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D. Cabrera, H.M. Salinas, C.A. Puliafito, R.W. Knighton; Assessment of Internal Reflectivity of the Various Cellular Layers of the Retina Using Optical Coherence Tomography . Invest. Ophthalmol. Vis. Sci. 2006;47(13):2630.
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© ARVO (1962-2015); The Authors (2016-present)
To investigate direct measurement of the internal reflectivity of the various cellular layers of the retina in normal eyes with the StratusOCTTM system.
6 mm retinal scans (centered at fovea) using the radial lines protocol were obtained from normal volunteers with a StratusOCTTM system. Normal subjects (10 eyes) were healthy volunteers with normal ocular examination. To compare different scans in the same subject or among different subjects, each reflectivity value was a percentage of the local maximum of each image. Relative internal reflectivity of the various cellular layers of the retina was measured on OCT images after automatically and/or interactively segmenting these layers with a software program of our design. The raw reflectivity data was extracted from each of the OCT images and statistical analysis was performed.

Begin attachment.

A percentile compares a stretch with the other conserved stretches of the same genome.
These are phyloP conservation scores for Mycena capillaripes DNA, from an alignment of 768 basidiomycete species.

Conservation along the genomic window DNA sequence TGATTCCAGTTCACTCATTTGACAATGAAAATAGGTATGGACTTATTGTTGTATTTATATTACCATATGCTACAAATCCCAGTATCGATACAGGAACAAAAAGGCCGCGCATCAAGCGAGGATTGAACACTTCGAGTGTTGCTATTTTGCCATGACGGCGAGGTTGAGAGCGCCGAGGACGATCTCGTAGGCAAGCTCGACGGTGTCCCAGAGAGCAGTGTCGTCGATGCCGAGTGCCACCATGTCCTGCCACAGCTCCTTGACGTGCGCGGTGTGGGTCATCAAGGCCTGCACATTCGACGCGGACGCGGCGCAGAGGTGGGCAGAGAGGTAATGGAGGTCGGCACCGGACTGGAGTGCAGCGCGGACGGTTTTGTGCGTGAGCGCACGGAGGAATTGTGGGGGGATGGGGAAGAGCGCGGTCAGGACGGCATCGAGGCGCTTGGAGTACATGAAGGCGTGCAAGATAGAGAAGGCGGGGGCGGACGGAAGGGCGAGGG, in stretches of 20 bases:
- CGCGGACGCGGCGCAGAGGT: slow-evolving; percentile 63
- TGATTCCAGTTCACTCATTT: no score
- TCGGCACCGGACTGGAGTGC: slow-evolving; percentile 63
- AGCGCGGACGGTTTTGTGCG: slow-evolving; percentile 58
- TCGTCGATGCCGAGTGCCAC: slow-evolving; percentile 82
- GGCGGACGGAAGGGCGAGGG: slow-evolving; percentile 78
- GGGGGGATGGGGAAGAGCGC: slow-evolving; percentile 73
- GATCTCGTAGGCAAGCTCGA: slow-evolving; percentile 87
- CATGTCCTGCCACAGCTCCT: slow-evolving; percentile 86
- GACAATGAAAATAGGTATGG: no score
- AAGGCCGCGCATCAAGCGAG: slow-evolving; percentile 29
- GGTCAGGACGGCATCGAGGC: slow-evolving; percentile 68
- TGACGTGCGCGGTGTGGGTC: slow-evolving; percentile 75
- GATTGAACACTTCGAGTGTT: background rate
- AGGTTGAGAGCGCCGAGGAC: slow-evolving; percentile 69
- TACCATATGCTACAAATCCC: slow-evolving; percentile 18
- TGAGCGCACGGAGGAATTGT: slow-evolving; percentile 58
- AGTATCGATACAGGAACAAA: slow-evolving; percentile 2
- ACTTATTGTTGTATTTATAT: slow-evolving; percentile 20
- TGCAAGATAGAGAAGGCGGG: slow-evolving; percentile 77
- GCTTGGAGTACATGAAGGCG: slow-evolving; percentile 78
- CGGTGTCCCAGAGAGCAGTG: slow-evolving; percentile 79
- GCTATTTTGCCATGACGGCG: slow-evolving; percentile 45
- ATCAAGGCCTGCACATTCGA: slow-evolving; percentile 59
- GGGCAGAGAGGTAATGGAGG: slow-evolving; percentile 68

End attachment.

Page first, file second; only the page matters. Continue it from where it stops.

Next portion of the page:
Mean relative internal reflectivity values were obtained for each retinal sublayer in normal eyes:
Mean relative internal reflectivity was highest for the IS/OS layer in all the eyes analyzed. The variation of the mean reflectivity within the different retinal sublayers was small. RPE_CC internal reflectance (relative to IPL reflectance) varied among normal subjects (mean difference of 6 ± 2%). There was no evidence that a higher RPE_CC reflectance is associated to a lower choroidal signal in normal subjects.
The reflectivity is an important retinal feature that is not currently used in the analysis of OCT data. Furthermore, thickness alone is not a perfect predictor of visual field loss. The methodology presented could be used to build a normative database with a significant number of normal, control eyes to compare various macular data. Relative internal reflectivity along with thickness information of the various cellular layers of the retina may provide useful information about the pathological changes in retinal morphology. The quantification of such pathological changes mediated by abnormal reflectivity patterns could permit both a better detection and follow up of layers injury as well as understanding of the diseased retina.
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